Health

These Everyday Activities Can Help Burn Up to 2,000 Extra Calories and Ward Off Heart Disease

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Life often gets too busy to squeeze in a good workout alongside all our errands and household chores. Luckily, checking those items off our to-do list already helps us burn a ton of calories without ever hitting the gym. Known as non-exercise activity thermogenesis (NEAT), these daily activities go a long way to keep us in shape and avoid health issues like heart disease.

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The Mayo Clinic explains that simple things like walking, standing, and even fidgeting could add up to melting an extra 2,000 calories throughout the day. Of course, it depends on how sedentary we are on a regular basis and can vary based on our particular body types. In any case, the organization suggests implementing more NEAT movements in our daily lives. 

It can be as easy as stepping away from your desk while working to take short breaks and get a few extra steps in. Adjusting workspaces so you’re more likely to get up can help, like moving the printer to a different room if you work from home or farther away from the main workspace in an office. That way, you’re getting a mini workout every time you pick up a print. You might also consider investing in a standing desk or desk convertor to lessen your amount of time sitting.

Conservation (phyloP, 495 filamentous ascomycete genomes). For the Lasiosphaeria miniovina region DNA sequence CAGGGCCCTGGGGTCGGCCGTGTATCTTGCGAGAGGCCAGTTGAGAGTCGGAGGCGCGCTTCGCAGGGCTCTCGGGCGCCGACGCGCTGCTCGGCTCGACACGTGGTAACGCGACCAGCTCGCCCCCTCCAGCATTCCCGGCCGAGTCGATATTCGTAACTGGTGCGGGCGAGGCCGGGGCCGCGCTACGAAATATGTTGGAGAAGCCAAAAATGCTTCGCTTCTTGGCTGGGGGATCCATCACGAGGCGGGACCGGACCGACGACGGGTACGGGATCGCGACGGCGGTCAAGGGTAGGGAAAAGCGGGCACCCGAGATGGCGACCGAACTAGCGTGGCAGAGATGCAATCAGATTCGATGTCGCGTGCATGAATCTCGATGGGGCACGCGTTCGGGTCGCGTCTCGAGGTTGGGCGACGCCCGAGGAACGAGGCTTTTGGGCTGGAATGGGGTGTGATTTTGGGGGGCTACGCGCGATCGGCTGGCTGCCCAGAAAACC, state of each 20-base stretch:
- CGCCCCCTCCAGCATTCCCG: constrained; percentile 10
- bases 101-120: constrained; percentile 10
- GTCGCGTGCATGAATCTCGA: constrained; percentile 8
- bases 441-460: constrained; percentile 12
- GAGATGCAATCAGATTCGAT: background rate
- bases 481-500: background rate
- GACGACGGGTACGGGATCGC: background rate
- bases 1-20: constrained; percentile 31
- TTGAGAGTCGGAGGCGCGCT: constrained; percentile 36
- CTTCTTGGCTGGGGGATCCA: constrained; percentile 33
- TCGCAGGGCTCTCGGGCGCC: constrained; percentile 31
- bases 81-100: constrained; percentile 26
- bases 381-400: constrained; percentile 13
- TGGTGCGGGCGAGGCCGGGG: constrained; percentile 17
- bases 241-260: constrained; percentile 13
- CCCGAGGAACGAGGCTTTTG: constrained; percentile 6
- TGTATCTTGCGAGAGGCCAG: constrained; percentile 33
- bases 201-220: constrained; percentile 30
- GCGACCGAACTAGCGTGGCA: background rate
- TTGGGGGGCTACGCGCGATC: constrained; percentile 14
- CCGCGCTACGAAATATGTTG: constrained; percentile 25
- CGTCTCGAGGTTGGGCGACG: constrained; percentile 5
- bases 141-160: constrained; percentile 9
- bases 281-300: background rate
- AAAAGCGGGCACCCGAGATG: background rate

Non-office jobs, like standing to give lessons as a teacher or running around a restaurant to cook and serve food, offer more opportunities for movement. Outside of work, you might be surprised by how many calories you can rack up with household chores.

Here are some of common daily activities the Mayo Clinic claims burn 200 calories or more:

  • Grocery shopping
  • Hanging pictures
  • Laundry
  • Sweeping
  • Vacuuming
  • Climbing stairs
  • Playing fetch with the dog
  • Gardening
  • Mowing the lawn
  • Raking leaves
  • Shoveling snow
  • Washing the car

They also recommend twists on more sedentary behavior, like hopping on a treadmill as you watch TV or walking around the house while you enjoy a long chat on the phone. 

The clinic sums it up: “By avoiding sitting, promoting motion, and engaging in simple, repetitive, and creative activities, a significant amount of extra calories may be expended that can reduce weight and perhaps prevent the cardiovascular and metabolic complications associated with obesity.”

It’s definitely something to keep in mind the next time you guilt yourself over skipping a workout. You might be burning a lot more calories in a day than you give yourself credit for — without even trying!

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